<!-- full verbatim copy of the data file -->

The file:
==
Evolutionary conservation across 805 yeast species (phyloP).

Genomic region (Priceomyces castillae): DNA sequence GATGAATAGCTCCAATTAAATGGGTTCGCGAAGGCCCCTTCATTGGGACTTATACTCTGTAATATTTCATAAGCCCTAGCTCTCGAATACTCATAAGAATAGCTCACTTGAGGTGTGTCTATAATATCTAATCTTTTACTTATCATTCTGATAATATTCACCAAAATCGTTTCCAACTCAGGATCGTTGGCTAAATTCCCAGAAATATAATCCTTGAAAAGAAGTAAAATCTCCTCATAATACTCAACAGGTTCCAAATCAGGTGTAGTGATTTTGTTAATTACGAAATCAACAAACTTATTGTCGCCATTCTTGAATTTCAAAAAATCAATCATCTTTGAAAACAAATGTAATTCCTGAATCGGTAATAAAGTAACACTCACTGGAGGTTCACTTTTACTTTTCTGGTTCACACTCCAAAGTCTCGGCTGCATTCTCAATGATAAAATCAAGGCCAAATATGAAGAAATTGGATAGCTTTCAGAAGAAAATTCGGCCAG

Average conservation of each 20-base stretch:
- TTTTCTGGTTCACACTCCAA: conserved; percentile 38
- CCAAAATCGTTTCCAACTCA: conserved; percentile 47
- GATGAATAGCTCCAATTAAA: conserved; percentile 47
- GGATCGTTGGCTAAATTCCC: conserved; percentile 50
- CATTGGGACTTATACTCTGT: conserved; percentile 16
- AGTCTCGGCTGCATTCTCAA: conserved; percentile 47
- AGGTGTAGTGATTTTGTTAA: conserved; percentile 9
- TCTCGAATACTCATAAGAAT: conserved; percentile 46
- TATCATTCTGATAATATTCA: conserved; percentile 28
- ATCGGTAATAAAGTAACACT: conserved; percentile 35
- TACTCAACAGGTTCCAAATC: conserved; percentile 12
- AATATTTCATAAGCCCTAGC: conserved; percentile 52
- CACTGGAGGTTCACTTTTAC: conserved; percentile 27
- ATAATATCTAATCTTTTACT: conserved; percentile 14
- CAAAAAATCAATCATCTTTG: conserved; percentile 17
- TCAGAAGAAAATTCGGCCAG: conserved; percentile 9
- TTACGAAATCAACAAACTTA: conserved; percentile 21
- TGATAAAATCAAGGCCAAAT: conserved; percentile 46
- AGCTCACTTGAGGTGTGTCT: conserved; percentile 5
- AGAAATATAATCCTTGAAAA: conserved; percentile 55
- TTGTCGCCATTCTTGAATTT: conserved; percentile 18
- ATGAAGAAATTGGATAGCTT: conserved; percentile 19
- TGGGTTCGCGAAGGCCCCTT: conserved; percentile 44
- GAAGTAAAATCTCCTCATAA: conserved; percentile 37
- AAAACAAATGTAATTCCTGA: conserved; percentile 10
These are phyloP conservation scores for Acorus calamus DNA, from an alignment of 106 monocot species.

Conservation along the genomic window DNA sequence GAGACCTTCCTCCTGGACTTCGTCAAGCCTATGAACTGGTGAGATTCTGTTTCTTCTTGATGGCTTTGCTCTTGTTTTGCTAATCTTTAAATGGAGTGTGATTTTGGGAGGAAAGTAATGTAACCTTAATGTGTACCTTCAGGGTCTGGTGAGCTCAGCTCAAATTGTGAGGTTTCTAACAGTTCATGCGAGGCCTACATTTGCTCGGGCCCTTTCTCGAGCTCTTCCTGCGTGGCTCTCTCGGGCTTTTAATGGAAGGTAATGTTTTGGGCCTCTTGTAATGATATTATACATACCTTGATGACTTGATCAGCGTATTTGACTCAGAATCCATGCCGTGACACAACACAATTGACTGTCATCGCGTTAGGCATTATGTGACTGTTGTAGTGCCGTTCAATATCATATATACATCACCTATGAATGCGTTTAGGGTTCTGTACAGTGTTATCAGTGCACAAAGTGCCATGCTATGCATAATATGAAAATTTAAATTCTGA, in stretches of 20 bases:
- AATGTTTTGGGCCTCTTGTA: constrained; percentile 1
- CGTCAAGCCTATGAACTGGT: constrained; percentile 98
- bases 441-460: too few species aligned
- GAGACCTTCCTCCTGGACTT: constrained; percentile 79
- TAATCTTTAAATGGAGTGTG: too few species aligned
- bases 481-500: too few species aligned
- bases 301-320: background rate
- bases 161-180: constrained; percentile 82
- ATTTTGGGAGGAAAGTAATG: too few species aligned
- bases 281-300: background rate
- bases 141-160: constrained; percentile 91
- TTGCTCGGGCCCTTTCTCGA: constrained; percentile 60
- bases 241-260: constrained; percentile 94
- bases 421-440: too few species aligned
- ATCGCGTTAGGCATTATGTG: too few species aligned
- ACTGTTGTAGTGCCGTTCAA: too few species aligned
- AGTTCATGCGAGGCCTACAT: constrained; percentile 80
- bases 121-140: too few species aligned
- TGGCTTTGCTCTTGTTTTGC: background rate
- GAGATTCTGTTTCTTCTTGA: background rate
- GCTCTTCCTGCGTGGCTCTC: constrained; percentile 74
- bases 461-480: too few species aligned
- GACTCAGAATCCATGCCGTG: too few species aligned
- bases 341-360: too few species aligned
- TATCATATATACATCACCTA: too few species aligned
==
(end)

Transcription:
Evolutionary conservation across 805 yeast species (phyloP).

Genomic region (Priceomyces castillae): DNA sequence GATGAATAGCTCCAATTAAATGGGTTCGCGAAGGCCCCTTCATTGGGACTTATACTCTGTAATATTTCATAAGCCCTAGCTCTCGAATACTCATAAGAATAGCTCACTTGAGGTGTGTCTATAATATCTAATCTTTTACTTATCATTCTGATAATATTCACCAAAATCGTTTCCAACTCAGGATCGTTGGCTAAATTCCCAGAAATATAATCCTTGAAAAGAAGTAAAATCTCCTCATAATACTCAACAGGTTCCAAATCAGGTGTAGTGATTTTGTTAATTACGAAATCAACAAACTTATTGTCGCCATTCTTGAATTTCAAAAAATCAATCATCTTTGAAAACAAATGTAATTCCTGAATCGGTAATAAAGTAACACTCACTGGAGGTTCACTTTTACTTTTCTGGTTCACACTCCAAAGTCTCGGCTGCATTCTCAATGATAAAATCAAGGCCAAATATGAAGAAATTGGATAGCTTTCAGAAGAAAATTCGGCCAG

Average conservation of each 20-base stretch:
- TTTTCTGGTTCACACTCCAA: conserved; percentile 38
- CCAAAATCGTTTCCAACTCA: conserved; percentile 47
- GATGAATAGCTCCAATTAAA: conserved; percentile 47
- GGATCGTTGGCTAAATTCCC: conserved; percentile 50
- CATTGGGACTTATACTCTGT: conserved; percentile 16
- AGTCTCGGCTGCATTCTCAA: conserved; percentile 47
- AGGTGTAGTGATTTTGTTAA: conserved; percentile 9
- TCTCGAATACTCATAAGAAT: conserved; percentile 46
- TATCATTCTGATAATATTCA: conserved; percentile 28
- ATCGGTAATAAAGTAACACT: conserved; percentile 35
- TACTCAACAGGTTCCAAATC: conserved; percentile 12
- AATATTTCATAAGCCCTAGC: conserved; percentile 52
- CACTGGAGGTTCACTTTTAC: conserved; percentile 27
- ATAATATCTAATCTTTTACT: conserved; percentile 14
- CAAAAAATCAATCATCTTTG: conserved; percentile 17
- TCAGAAGAAAATTCGGCCAG: conserved; percentile 9
- TTACGAAATCAACAAACTTA: conserved; percentile 21
- TGATAAAATCAAGGCCAAAT: conserved; percentile 46
- AGCTCACTTGAGGTGTGTCT: conserved; percentile 5
- AGAAATATAATCCTTGAAAA: conserved; percentile 55
- TTGTCGCCATTCTTGAATTT: conserved; percentile 18
- ATGAAGAAATTGGATAGCTT: conserved; percentile 19
- TGGGTTCGCGAAGGCCCCTT: conserved; percentile 44
- GAAGTAAAATCTCCTCATAA: conserved; percentile 37
- AAAACAAATGTAATTCCTGA: conserved; percentile 10
These are phyloP conservation scores for Acorus calamus DNA, from an alignment of 106 monocot species.

Conservation along the genomic window DNA sequence GAGACCTTCCTCCTGGACTTCGTCAAGCCTATGAACTGGTGAGATTCTGTTTCTTCTTGATGGCTTTGCTCTTGTTTTGCTAATCTTTAAATGGAGTGTGATTTTGGGAGGAAAGTAATGTAACCTTAATGTGTACCTTCAGGGTCTGGTGAGCTCAGCTCAAATTGTGAGGTTTCTAACAGTTCATGCGAGGCCTACATTTGCTCGGGCCCTTTCTCGAGCTCTTCCTGCGTGGCTCTCTCGGGCTTTTAATGGAAGGTAATGTTTTGGGCCTCTTGTAATGATATTATACATACCTTGATGACTTGATCAGCGTATTTGACTCAGAATCCATGCCGTGACACAACACAATTGACTGTCATCGCGTTAGGCATTATGTGACTGTTGTAGTGCCGTTCAATATCATATATACATCACCTATGAATGCGTTTAGGGTTCTGTACAGTGTTATCAGTGCACAAAGTGCCATGCTATGCATAATATGAAAATTTAAATTCTGA, in stretches of 20 bases:
- AATGTTTTGGGCCTCTTGTA: constrained; percentile 1
- CGTCAAGCCTATGAACTGGT: constrained; percentile 98
- bases 441-460: too few species aligned
- GAGACCTTCCTCCTGGACTT: constrained; percentile 79
- TAATCTTTAAATGGAGTGTG: too few species aligned
- bases 481-500: too few species aligned
- bases 301-320: background rate
- bases 161-180: constrained; percentile 82
- ATTTTGGGAGGAAAGTAATG: too few species aligned
- bases 281-300: background rate
- bases 141-160: constrained; percentile 91
- TTGCTCGGGCCCTTTCTCGA: constrained; percentile 60
- bases 241-260: constrained; percentile 94
- bases 421-440: too few species aligned
- ATCGCGTTAGGCATTATGTG: too few species aligned
- ACTGTTGTAGTGCCGTTCAA: too few species aligned
- AGTTCATGCGAGGCCTACAT: constrained; percentile 80
- bases 121-140: too few species aligned
- TGGCTTTGCTCTTGTTTTGC: background rate
- GAGATTCTGTTTCTTCTTGA: background rate
- GCTCTTCCTGCGTGGCTCTC: constrained; percentile 74
- bases 461-480: too few species aligned
- GACTCAGAATCCATGCCGTG: too few species aligned
- bases 341-360: too few species aligned
- TATCATATATACATCACCTA: too few species aligned